CAPE CANAVERAL, Fla. —Space shuttle Discovery successfully docked at the International Space Station early Wednesday, its astronauts overcoming a rare antenna breakdown that knocked out radar tracking.
Shuttle commander Alan Poindexter and his crew relied on other navigation devices to approach the orbiting outpost.
"You guys are looking beautiful," Japanese space station resident Soichi Noguchi radioed as the shuttle drew within 660 feet, loaded with supplies.
The two spacecraft came together 215 miles above the Caribbean, precisely on time.
It was only the second time that a shuttle had to dock with the space station without any radar. The first was 10 years ago.
Poindexter trained for just such an event two weeks ago. As he closed in on the final 150 feet, he radioed, "It's a lot of fun."
Flight director Richard Jones said the flying was flawless. "The crew made it look easy," he told reporters.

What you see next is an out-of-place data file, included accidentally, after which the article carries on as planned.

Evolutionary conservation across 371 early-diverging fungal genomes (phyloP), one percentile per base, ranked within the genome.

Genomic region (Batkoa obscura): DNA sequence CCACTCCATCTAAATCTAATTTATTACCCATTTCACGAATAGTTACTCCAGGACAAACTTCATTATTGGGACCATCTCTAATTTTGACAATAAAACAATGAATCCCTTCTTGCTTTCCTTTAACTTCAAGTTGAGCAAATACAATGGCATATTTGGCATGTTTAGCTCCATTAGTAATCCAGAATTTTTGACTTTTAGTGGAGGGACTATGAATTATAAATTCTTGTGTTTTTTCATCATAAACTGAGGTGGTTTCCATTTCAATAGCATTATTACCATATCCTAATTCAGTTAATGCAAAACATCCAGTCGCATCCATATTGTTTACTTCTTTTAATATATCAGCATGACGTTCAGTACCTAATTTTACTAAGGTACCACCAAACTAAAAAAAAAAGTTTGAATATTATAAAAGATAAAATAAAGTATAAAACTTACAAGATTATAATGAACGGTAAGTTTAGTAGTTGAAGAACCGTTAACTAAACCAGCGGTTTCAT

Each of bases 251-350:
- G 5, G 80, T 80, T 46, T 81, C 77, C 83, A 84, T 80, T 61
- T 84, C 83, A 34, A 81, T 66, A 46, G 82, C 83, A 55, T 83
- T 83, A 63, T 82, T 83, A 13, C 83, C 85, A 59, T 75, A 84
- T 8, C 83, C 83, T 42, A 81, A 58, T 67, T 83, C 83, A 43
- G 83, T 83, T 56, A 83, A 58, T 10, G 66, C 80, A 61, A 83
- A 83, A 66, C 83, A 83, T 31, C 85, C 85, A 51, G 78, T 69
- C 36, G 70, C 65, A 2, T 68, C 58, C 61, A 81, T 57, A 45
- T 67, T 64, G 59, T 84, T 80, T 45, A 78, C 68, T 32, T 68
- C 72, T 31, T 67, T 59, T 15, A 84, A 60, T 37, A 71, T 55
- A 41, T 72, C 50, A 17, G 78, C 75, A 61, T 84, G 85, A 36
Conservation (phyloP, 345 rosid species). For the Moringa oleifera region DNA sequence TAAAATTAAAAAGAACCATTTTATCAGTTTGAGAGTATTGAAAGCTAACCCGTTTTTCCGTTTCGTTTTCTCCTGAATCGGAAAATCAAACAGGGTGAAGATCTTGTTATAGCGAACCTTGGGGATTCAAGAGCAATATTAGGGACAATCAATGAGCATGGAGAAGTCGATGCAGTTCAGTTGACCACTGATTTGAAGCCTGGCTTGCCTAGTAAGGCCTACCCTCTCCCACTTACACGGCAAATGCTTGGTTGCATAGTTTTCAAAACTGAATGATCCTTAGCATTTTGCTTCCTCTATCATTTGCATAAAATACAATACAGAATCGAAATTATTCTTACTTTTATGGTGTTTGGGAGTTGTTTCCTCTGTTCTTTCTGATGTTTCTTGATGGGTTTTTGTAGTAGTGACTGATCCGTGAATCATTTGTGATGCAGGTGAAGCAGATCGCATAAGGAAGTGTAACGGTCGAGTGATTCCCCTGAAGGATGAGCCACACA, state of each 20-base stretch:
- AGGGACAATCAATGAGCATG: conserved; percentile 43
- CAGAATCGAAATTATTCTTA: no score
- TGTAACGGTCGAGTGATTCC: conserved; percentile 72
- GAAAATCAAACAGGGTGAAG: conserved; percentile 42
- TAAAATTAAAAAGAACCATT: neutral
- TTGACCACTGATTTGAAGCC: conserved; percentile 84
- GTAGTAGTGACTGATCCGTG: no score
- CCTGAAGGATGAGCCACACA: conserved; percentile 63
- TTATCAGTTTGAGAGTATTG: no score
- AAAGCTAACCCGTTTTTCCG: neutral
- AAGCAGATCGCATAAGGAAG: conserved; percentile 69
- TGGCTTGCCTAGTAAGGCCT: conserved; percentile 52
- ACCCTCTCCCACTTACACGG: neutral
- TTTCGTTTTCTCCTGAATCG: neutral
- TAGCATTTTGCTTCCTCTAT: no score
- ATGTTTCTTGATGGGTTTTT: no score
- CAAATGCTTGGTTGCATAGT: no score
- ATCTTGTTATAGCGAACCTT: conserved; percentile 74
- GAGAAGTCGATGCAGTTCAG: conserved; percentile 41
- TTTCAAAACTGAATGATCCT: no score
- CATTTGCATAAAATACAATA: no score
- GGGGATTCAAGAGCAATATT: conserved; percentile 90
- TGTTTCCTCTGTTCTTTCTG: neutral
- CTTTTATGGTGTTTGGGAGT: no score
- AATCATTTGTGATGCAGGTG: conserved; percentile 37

One of the first matters of business for the 13 space fliers — once the hatches swung open — was transmitting detailed laser images of Discovery to Mission Control in Houston.
Astronaut Stephanie Wilson pocketed the computer hard-drive holding all the wing and nose images that were collected Tuesday, and handed it over as soon as she crossed the station's threshold. The station crew quickly started sending down the files, a lengthy process that lasted well into the afternoon. The antenna breakdown prevented their immediate relay to experts on the ground for analysis.
NASA needs to scrutinize the data to make sure Discovery suffered no launch damage that could jeopardize its re-entry on April 18. As of late Wednesday afternoon, nothing of significance had been found.
On a lighter note, Discovery's arrival also meant that the world finally got to see the seven shuttle astronauts in space.
The failure of Discovery's dish antenna shortly after Monday's liftoff prevented the astronauts from sending and receiving much information during their first two days in orbit. Video shots also fell by the wayside.
The orbiting crowd includes a record-setting four women, three of whom arrived on Discovery. There are eight Americans, three Russians and, for the first time ever together in space, two Japanese.